Best Things To Do In Lisbon, Portugal
Touted as a modern metropolis to rival London and packed with places of interest, Lisbon is a city that is really going places. There is a plethora of history here, with tales of everything from Roman imperialists to exotic Berber pirates, Moorish builders to fierce Reconquista knights, all wrapped up in the grand palaces and heritage districts. But there is also an atmosphere of bohemianism and the surprise of the new here too. Let’s explore the best things to do in Lisbon.
Best Things To Do In Lisbon, Portugal
1. Wonder at the Torre de Belém
If there is just one landmark you visit when touring through the Portuguese capital, make it this one.
Soaring high above the seafront of the Lisbon quays, this great tower displays a veritable fusion of architectural styles from the Mudejar to the Moorish, the Gothic to the Romanesque.
It has stood watch over the mouth of the Tagus River since its construction under the patronage of Saint John back in the 16th century.
Since then, it has risen to become perhaps the most iconic feature of the city, famed as the last sight adventurers like the prodigal Vasco da Gama would have seen as they drifted out into the vast Atlantic Ocean.
2. Get lost in the Alfama District
The compact little Alfama District is Lisbon’s answer to the old town centers of Europe’s other ancient capitals.
Like the Forum of Rome, it’s hailed as the oldest part of the city, although this one dates back to the Moors of Africa instead of the kings of Latium.
Delving into the warren of winding streets and alleys that forms the district is one of the top activities for visitors to Portugal’s capital.
As you stroll, great cathedrals like the Lisbon Cathedral and tile-fronted chapels reveal themselves on the corners.
There are also the remains of old city walls and hidden squares with alfresco cafes aplenty.
3. Make a trip to Sintra
‘Did you go to Sintra?’ is the usual question asked by veterans of Portugal’s capital.
Despite being a totally different city and situated more than half an hour away from Lisbon by car, the glorious town of Sintra remains one of the major attractions here.
Daytrips are common, while others will want to spend a couple of days exploring this UNESCO World Heritage Site.
It sits high up amidst the mythical Mountains of the Moon, displaying elegant baroque churches, colorful mansions and the grand palaces of former Portuguese kings and queens.
4. Conquer the bulwarks of St George’s Castle
St George’s Castle is unquestionably the most visible landmark of Lisbon’s historic center.
Standing tall and firm above the streets of the old Alfama district, the great citadel was first built more than 2,000 years ago by the Romans.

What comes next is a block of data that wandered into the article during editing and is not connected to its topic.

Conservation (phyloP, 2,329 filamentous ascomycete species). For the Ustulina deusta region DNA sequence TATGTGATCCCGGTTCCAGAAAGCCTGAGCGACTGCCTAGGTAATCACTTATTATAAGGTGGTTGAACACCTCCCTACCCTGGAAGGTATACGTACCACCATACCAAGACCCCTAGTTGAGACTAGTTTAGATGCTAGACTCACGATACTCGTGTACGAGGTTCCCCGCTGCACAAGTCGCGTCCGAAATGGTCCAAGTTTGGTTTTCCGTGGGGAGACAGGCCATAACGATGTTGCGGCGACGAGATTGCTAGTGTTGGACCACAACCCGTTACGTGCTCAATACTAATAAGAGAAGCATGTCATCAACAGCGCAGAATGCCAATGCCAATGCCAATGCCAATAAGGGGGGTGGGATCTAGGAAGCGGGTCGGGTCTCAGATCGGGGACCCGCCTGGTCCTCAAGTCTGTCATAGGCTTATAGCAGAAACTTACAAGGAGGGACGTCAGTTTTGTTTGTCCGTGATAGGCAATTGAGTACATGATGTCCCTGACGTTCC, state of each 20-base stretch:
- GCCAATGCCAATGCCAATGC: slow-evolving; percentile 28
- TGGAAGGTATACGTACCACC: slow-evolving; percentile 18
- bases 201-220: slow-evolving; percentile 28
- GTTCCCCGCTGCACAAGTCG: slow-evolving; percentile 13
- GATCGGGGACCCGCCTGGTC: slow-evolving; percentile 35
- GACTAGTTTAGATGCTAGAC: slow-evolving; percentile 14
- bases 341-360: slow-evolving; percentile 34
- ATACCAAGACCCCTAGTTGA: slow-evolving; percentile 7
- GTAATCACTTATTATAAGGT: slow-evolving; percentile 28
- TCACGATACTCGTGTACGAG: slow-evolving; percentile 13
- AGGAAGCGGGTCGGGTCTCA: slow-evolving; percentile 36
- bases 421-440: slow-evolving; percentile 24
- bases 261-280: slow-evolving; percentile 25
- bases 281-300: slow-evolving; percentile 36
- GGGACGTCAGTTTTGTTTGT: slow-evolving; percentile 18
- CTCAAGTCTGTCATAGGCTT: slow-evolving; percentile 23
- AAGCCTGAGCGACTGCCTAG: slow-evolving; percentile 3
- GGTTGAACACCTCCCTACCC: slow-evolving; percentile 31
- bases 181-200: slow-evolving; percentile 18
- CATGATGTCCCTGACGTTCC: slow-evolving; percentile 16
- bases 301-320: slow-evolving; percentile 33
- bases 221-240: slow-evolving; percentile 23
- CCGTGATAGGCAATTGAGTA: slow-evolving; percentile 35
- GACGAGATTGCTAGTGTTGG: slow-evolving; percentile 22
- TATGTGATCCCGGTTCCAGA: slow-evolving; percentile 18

Since then, it has been developed by subsequent rulers of the city, from the Berbers to the Reconquista knights.
Today it has mighty palisades and crenulated towers to admire, along with an encircling dry moat and other anti-siege features.
Pass beneath the large gate here and notice the Portuguese royal seal, marking the country’s monarchic strength.
5. Go underwater in the Lisbon Oceanarium
Located out in the blue waters of the Tagus Estuary, the huge Lisbon Oceanarium rises like a hulking aircraft carrier.
Inside, the structure houses countless exhibits related to marine life, which together pull in over one million visitors each year.
You can get up close to colorful puffer fish as well as watch the marauding sharks.
You’ll see curious moray eels and meet cuddly penguins.
There are also interesting collections of sea anemones and corals, not to mention an artificial boating lagoon out front where you can rent a pedalo if it is sunny.
6. Sé: Lisbon’s Imposing Cathedral
In the city’s Castelo district near the ancient Alfama neighborhood, Lisbon’s fortified Romanesque cathedral – the Sé – has undergone several design makeovers since the original structure was consecrated in 1150. A series of earthquakes culminating in the devastating 1755 tremor completely destroyed that which stood in the 12th century.
What you see today is a blend of architectural styles, the standout features being the twin castellated bell towers that embellish the downtown skyline – particularly evocative in the late afternoon when a setting sun burnishes the brickwork with a golden veneer.
Inside, a resplendent rose window helps illuminate a rather gloomy interior, and you’re likely to head straight for the treasury where the cathedral’s most valuable artifacts are on display, items that include silverware made up of chalices and reliquaries, intricately embroidered vestments, statuary, and a number of rare illustrated manuscripts.